Competitor Analysis: Measure your Competition

To ensure your marketing strategies are as effective as possible, these days it’s key to properly understand your landscape as well as understand and measure your competition. This will help you quickly identify key competition, future threats and who the established brands are.

There are a number of techniques and tools used to first gather this data, and then interpret it so you get valuable, relevant insight. You can apply and overlay surrounding SERP variables: for example, Google algorithm updates that allow further insight on how completion is performing. It’s best to consider all platforms, not just the core domain, so take a look at YouTube, Facebook and more.

You should also carry out direct comparisons to quickly identify where the opportunities may exist, and then create actionable strategies. Covering numerous metrics to help frame the competitor analysis is advisable; these include metrics such as SEO Visibility, Market Share, SERP Rankings, Social Visibility, Social spread, Competitor backlink analysis and much more.

Landscape Analysis: Define Your Environment

Landscape analysis is the process of plotting your domain and online assets within a relevant vertical. To do this, look at all the surrounding factors that influence your ability to engage effectively with your audience. The landscape analysis is a step on from analysing direct competition and helps paint a full picture of the obstacles and opportunities that exist.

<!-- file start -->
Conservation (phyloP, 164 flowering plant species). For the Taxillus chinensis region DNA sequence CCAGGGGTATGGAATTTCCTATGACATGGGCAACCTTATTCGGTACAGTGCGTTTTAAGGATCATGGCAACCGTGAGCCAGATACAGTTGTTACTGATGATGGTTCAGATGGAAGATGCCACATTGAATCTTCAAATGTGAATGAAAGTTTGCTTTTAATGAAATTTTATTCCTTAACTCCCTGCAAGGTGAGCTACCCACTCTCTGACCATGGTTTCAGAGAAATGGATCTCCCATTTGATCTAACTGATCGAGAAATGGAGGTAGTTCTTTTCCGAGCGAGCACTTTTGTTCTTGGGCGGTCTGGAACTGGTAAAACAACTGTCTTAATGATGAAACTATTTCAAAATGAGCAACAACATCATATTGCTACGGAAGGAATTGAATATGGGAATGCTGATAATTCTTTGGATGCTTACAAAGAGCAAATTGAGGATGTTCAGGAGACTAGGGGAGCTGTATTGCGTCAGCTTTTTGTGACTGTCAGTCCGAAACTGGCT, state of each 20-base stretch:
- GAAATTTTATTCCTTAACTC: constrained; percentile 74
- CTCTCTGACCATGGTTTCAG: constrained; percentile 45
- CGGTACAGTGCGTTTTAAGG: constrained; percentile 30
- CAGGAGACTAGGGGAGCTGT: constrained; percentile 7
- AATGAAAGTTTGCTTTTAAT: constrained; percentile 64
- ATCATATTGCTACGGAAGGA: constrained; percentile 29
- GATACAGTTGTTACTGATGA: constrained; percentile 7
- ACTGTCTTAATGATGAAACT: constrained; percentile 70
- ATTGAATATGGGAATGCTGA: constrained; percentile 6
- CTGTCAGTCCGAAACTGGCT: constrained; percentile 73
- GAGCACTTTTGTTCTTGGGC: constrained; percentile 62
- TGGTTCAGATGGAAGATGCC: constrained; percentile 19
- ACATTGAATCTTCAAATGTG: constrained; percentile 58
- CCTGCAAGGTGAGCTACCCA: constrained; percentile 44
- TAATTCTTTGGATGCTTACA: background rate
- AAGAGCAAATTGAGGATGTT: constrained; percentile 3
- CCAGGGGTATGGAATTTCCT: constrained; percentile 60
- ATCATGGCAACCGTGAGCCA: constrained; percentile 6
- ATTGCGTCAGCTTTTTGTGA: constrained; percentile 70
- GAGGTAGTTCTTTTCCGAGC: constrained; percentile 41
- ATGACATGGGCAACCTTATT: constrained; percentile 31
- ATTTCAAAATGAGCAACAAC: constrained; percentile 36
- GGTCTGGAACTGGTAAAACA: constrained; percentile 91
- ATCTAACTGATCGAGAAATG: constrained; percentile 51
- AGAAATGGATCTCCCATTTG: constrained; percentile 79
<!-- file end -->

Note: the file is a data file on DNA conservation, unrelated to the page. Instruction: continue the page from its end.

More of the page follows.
These opportunities take many forms, all of which are relevant to a successful campaign. These include the shift in the physical SERP landscape across devices such as mobile and tablet, SERP updates (such as the introduction of Google Knowledge graph, structured data, Algorithm updates [Panda/Penguin/Hummingbird] and the increased importance of Google Local Search.

Within the landscape analysis, you should also look at opportunities by cross-referencing available technologies and strategies. This shows whether there are opportunities to position you prior to any other individual or company, and therefore positioning you at the forefront of that landscape.

All of these facets and variables make up the marketing environment, and as such must be fully understood to help guide you toward the most effective strategies.

Gap Analysis: Further Your Opportunities

After you have outlined the landscape and explored your competition, next comes gap analysis – essentially, isolating opportunities that currently do not sit within the web offering or core marketing strategy. Gap analysis is done by highlighting search demand and needs within a space not currently being targeted, ensuring you can zone in on this gap.

For example, one travel company found success by implementing video-based content. While travel sites are a dime a dozen and travel content is very popular, research showed that the number of airline companies using video content was low. The introduction of this gave the blog content which was easier to share, and material to further populate social media platforms for additional brand awareness.

Based on research like this, other travel companies could understand the importance of video content in this arena: a series of videos could be produced covering topics found in travel news, and the description and written content (transcript) to accompany the videos could be used to link to other onsite pages, boosting internal linking and contextual relevance to further target pages.

Furthermore, these videos can leverage the transcripts to target long tail search queries which, coupled with the Google fresh content algorithm, would help place relevant target URLs highly within the SERP landscape. The narrative could also be used to bolster both inbound links, further social signals, referral traffic and brand awareness.

Ella Jameson

Ella Jameson

Contributor


Freelance writer specialising in business, marketing, tech and finance.